Those who decry the concentration of wealth in this country usually express this in terms of the net worth of the one-percenters compared to the rest of us. But there is another way of looking at it that I believe is more informative. And this alternative perspective leads to my modest proposal for remediation of this societal ill.
Most wealth is connected to real estate. The real wealth of a community expressed in those terms directly impacts the life of residents in tangible ways, through education opportunities, health resources, food quality, safety and general amenities. So consider the following.
New York City is only 305 square miles, representing a tiny 0.008% of the total land in the U.S. Yet its housing value makes up about 5% of the total value of all U.S. real estate. It is worth more than the total housing in all but four states. The housing in the Upper East Side alone, which is less than one square mile, is worth more than all the housing in New Hampshire, North Dakota, South Dakota, Vermont, Wyoming and Alaska combined.
It isn’t just New York. Half of the total property value in the U.S. is concentrated in just five states: California, New York, Florida, Texas and Pennsylvania. The rich are geographically concentrated and the rest of the country simply feels, in a sense, deprived. And indeed they are. They don’t get the benefits they might derive by living in the same communities as the rich. This isn’t simple envy; it is essentially like living in an entirely different country. Some of the angst currently displayed in our political season is related to this disconnection.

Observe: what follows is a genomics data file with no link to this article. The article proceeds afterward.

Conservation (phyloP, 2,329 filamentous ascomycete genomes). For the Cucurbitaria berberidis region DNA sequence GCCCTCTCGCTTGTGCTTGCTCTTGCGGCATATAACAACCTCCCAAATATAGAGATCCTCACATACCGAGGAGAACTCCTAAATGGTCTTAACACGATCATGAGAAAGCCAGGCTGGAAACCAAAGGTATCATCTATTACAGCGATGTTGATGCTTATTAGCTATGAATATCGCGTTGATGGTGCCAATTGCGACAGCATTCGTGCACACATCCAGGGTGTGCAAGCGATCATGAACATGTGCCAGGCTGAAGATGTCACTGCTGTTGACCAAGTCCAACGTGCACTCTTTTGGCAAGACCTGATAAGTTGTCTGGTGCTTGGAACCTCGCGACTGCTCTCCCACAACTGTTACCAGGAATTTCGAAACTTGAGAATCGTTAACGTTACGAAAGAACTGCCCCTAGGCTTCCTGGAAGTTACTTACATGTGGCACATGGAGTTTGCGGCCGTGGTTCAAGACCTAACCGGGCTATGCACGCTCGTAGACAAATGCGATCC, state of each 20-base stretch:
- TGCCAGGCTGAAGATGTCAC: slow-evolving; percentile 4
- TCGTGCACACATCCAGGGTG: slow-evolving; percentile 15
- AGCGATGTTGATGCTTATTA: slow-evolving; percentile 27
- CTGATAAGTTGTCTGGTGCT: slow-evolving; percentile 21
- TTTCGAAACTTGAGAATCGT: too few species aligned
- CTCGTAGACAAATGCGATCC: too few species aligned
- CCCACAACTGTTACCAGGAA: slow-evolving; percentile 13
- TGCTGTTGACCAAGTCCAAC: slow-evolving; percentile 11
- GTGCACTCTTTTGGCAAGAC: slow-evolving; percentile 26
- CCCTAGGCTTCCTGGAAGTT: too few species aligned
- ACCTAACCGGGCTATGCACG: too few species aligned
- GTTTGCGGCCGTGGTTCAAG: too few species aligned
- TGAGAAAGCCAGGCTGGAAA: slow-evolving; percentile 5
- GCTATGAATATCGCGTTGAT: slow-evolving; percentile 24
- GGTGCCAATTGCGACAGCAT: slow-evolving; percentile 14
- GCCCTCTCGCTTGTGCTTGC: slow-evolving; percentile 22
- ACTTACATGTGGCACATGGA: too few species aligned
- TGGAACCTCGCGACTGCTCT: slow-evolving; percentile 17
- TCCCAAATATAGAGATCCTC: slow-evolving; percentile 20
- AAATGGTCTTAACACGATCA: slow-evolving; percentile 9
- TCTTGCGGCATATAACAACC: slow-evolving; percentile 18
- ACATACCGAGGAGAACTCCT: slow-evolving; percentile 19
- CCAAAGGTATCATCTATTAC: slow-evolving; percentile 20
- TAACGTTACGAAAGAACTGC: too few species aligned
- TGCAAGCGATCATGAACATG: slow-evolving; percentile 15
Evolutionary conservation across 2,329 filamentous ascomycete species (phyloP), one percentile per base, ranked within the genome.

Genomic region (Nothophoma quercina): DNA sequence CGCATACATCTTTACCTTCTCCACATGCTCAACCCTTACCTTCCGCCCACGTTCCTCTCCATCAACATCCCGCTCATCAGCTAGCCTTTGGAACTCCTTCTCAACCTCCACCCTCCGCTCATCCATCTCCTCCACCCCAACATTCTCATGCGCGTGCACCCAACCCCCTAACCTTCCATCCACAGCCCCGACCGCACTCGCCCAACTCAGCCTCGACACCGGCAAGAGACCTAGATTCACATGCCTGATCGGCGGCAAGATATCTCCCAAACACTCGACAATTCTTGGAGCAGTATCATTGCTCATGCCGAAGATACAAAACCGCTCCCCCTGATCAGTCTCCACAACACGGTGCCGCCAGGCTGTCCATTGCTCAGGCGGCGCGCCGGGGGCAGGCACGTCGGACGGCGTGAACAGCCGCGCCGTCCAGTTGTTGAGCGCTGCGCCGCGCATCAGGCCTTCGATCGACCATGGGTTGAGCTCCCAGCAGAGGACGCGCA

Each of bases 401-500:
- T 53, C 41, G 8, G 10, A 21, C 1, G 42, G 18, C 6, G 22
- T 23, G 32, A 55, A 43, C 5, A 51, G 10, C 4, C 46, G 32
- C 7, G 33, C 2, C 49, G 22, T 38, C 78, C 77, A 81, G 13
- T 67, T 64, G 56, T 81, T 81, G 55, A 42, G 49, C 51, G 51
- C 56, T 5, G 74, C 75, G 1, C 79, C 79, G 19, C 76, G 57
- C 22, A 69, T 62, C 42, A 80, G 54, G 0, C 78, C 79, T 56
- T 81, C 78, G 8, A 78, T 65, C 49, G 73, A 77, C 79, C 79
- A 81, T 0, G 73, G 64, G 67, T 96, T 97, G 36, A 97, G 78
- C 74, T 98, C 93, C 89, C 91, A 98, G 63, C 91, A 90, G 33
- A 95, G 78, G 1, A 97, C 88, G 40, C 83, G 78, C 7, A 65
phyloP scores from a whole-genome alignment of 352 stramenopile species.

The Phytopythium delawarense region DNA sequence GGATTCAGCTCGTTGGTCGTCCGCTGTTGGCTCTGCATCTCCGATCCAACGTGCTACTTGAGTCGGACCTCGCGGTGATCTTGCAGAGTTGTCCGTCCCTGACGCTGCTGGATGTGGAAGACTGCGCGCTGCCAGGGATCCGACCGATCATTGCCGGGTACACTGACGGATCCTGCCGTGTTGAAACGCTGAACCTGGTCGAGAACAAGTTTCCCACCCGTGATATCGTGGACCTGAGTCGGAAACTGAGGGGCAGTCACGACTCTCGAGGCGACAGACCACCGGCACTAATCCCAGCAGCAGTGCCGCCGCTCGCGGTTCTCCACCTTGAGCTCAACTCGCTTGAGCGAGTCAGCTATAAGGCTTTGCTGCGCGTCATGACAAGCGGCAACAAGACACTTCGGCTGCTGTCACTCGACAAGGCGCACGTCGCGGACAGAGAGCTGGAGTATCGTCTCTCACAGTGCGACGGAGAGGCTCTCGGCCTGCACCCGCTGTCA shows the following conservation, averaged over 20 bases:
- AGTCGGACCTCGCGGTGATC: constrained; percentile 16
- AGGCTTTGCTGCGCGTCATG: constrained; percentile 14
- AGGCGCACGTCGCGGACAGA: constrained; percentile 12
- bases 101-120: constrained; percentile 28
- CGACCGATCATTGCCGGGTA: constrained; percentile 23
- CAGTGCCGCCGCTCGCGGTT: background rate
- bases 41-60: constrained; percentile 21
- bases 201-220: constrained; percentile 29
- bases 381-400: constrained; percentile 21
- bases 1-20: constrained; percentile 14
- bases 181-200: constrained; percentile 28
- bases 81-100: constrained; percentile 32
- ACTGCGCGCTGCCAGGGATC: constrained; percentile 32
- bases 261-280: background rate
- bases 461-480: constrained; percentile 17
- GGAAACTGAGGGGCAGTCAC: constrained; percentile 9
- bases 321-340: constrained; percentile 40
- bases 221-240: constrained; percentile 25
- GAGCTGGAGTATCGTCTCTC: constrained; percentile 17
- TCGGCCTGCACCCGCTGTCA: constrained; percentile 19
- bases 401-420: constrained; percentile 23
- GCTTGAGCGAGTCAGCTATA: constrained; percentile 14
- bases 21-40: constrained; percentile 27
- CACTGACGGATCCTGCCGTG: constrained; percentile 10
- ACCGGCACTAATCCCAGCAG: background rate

So, how about this remedy instead of the confiscatory tax policies championed by Bernie Sanders and his ilk: forced migration of the rich to distribute them more equitably across the nation. This might be compared to our experiment with school busing years ago. That failed for a variety of reasons but mainly because the recipient communities were opposed. But who would oppose having a few billionaires in their midst to swell local tax rolls and to use their influence to upgrade the community to their standards.
Of course the one-percenters wouldn’t like this, but surely they would prefer it to being taxed harshly and uniformly condemned by their fellow citizens. One objection might be that the wealthy congregate for reasons other than the pleasure of each other’s company. They do so to facilitate their common business enterprises. However, in this digitally connected world, physical proximity no longer means what it once did. This is a small sacrifice for the common good, and the larger benefits should be quick and significant.
We shall call this “The Spread the Wealthy Program.”